While I've been known to dabble in the kitchen, there can be no doubt that my mother's superior culinary skills are not genetic. The art of cooking seems to be lost on the younger generation. Let's have a show of hands: Who out there prefers mom's cooking to that of your significant other?

My intention is not to incite marital strife, but to point out that home-cooked meals seem to be a rarity these days, with trips to places such as Applebee's (NASDAQ:APPB) filling in the slack. While the trend toward eating out has been an obvious boon to the restaurant industry, it also has been beneficial to the distribution companies that supply those eateries with their meat and potatoes.

Food titan Sysco (NYSE:SYY), not to be confused with the less-savory Cisco Systems (NASDAQ:CSCO), is the nation's largest distribution company, with a $25 billion market capitalization that exceeds the 10 closest competitors combined. The Houston-based company keeps the pantries of more than 420,000 restaurants, schools, hotels, and hospitals fully stocked. A staff of in-house food inspectors and marketing associates helps ensure overall quality and customer satisfaction. Sysco keeps cashing in on the fact that everyone has to eat; the company has posted record sales and earnings for 27 consecutive years.

Another solid quarter is now in the books. Third-quarter earnings, released this morning, were in line with estimates, rising 16% to $195.8 million on a 10% increase in sales to $7.03 billion. Inflation of food prices, which has been running in the upper single digits, was partially responsible for the gain, though higher prices are generally expected to abate eventually. One notable exception is the dairy segment, where milk has reached record highs. More efficient delivery routes were also a contributing factor, reducing operating expenses from 15.1% to 14.4%.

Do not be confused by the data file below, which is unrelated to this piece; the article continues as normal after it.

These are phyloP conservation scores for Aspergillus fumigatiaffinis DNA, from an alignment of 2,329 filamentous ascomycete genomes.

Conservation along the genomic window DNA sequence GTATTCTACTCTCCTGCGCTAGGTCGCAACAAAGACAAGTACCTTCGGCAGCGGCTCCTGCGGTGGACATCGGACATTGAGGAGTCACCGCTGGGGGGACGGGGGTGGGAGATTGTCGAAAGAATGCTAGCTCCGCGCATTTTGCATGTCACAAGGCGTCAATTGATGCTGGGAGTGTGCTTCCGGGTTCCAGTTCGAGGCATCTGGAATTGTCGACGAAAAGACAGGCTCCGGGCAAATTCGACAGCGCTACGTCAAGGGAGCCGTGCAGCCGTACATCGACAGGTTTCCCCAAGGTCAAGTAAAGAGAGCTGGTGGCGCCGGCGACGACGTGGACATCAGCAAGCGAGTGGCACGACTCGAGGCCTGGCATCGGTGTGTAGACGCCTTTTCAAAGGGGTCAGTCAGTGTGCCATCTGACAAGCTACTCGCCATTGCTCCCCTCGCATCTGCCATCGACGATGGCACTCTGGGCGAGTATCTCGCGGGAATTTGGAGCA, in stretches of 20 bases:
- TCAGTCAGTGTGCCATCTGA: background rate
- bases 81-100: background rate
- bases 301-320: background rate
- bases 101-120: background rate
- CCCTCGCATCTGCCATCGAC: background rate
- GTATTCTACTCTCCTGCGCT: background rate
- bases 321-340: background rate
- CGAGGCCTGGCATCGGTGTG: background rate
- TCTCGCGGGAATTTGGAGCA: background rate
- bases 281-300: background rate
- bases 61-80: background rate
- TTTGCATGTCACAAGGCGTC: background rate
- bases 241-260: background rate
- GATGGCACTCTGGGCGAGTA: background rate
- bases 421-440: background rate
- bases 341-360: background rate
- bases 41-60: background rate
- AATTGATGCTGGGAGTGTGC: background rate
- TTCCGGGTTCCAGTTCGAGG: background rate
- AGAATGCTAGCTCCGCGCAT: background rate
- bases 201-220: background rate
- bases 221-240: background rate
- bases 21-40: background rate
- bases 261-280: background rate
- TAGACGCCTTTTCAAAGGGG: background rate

Though food-distribution profit margins have been notoriously anemic, Sysco's immense size and streamlined distribution network have expanded net margins by 100 basis points within the past five years to 3.1%, double the industry average. Last year, free cash flow grew by 40% to $938 million. The impressive credentials, though, have not escaped investors' attention. The stock trades at 28 times forward earnings. Nevertheless, Sysco's 2003 sales of $26 billion account for only 13% of the $200 billion global food-service market, so there is plenty of room left to grow.

Hungry for tasty discussions? Come chow down on one of our Food & Drink discussion boards. There's something for everyone.

Fool contributor Nathan Slaughter enjoys cooking and has a great crawfish etouffee recipe. He owns none of the companies mentioned.